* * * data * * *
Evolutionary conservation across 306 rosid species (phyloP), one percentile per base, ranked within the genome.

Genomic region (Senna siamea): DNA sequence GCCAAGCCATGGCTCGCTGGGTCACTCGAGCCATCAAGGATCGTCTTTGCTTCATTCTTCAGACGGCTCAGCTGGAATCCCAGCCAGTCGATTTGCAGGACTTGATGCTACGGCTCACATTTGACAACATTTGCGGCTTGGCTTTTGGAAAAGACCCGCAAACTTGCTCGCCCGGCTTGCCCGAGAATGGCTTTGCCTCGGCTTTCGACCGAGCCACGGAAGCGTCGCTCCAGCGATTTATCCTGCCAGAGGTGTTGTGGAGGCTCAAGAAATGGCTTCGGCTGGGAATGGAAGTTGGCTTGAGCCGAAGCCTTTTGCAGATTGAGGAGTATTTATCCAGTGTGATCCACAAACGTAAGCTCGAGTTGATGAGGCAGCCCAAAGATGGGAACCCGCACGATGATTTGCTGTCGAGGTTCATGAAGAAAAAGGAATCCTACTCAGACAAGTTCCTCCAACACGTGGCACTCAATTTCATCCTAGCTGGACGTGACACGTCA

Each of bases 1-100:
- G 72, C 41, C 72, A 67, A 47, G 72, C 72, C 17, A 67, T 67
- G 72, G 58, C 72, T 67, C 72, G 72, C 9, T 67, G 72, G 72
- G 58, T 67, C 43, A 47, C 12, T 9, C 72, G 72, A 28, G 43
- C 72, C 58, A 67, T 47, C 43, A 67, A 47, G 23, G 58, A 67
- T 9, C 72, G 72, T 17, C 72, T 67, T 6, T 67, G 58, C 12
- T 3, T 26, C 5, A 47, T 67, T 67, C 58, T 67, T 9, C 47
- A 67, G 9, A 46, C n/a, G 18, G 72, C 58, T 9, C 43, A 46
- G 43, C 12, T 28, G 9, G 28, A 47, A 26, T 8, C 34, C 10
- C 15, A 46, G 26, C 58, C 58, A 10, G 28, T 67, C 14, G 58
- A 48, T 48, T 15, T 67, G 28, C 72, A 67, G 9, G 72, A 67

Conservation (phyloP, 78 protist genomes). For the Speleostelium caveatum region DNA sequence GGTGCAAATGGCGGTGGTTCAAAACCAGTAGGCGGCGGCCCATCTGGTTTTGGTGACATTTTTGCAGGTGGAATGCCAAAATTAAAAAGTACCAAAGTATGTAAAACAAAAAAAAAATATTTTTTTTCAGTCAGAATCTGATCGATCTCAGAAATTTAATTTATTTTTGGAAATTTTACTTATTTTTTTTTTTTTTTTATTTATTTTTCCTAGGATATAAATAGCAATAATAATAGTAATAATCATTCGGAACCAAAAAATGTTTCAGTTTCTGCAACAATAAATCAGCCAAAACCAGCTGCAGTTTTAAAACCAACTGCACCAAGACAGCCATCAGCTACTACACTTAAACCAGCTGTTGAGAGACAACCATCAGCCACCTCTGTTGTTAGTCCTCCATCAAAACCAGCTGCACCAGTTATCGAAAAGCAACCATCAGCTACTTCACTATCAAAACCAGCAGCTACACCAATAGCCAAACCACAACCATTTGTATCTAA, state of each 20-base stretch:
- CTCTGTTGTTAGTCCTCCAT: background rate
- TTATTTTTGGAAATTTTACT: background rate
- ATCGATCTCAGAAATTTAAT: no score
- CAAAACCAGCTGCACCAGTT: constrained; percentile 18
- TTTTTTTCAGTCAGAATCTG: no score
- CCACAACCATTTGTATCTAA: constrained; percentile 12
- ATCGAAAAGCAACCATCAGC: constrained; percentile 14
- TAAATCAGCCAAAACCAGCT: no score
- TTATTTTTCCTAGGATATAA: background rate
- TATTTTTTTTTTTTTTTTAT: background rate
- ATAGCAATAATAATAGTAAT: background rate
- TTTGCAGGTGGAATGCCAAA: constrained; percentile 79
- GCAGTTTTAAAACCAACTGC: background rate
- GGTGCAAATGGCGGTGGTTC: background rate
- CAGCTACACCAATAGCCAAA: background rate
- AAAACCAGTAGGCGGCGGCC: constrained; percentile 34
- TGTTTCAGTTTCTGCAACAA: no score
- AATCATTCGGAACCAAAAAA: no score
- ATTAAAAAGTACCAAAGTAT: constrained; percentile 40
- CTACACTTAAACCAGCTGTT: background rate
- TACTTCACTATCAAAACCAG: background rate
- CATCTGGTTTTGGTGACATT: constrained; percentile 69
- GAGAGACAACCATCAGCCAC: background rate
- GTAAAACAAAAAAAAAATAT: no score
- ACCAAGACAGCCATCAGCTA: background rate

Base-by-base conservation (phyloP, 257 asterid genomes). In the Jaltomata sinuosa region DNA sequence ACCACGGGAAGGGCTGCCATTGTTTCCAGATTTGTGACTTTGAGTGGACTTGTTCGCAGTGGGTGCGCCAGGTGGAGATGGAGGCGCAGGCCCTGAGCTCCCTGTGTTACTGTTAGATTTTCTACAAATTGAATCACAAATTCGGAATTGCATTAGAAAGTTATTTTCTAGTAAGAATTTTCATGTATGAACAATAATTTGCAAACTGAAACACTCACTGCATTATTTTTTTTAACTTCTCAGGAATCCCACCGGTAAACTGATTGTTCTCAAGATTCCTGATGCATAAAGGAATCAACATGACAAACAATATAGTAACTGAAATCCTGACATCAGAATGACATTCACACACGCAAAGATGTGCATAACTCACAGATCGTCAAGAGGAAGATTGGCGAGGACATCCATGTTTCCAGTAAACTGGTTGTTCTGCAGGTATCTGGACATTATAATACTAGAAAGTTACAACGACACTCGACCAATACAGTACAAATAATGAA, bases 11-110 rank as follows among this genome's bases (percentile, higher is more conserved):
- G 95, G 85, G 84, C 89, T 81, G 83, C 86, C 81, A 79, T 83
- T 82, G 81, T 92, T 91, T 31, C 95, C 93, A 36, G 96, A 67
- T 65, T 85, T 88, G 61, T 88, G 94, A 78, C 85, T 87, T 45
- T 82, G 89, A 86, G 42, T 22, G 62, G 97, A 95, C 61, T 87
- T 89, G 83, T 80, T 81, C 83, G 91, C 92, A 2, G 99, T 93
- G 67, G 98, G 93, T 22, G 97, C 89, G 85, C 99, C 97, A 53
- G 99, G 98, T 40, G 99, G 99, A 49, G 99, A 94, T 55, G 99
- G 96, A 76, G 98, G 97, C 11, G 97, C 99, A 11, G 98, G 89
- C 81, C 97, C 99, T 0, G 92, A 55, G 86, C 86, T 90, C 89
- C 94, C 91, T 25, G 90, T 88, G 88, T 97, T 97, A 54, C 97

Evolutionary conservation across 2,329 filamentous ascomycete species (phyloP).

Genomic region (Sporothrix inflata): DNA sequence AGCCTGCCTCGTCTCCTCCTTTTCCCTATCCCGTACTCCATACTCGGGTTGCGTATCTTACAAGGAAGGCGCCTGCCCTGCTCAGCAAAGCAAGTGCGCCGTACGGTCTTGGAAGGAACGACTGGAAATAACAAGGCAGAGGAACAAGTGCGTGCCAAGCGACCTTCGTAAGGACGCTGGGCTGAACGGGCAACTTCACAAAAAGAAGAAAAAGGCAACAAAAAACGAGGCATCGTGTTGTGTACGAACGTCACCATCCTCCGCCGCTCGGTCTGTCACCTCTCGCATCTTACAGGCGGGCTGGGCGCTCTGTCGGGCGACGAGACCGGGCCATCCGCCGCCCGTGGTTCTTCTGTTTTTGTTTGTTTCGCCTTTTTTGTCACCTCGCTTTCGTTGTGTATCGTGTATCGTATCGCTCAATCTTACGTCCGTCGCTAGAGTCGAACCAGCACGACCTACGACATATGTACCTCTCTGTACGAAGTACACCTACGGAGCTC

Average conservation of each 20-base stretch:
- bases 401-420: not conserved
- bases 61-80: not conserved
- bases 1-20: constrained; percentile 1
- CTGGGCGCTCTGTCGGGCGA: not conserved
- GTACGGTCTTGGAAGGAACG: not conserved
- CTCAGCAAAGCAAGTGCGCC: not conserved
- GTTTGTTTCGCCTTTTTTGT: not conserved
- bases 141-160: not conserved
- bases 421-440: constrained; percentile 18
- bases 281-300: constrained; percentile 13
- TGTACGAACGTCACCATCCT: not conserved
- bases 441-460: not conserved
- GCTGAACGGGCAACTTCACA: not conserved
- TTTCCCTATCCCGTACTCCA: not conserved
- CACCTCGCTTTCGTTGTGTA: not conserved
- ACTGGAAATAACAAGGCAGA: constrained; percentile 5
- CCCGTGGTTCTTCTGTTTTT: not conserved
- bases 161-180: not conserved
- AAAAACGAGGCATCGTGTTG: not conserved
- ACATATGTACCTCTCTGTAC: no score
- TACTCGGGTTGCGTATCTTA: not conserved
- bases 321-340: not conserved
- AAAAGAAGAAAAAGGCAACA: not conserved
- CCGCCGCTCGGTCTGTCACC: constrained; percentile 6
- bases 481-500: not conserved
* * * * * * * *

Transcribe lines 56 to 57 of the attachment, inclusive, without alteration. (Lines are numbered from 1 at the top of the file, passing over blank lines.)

- bases 1-20: constrained; percentile 1
- CTGGGCGCTCTGTCGGGCGA: not conserved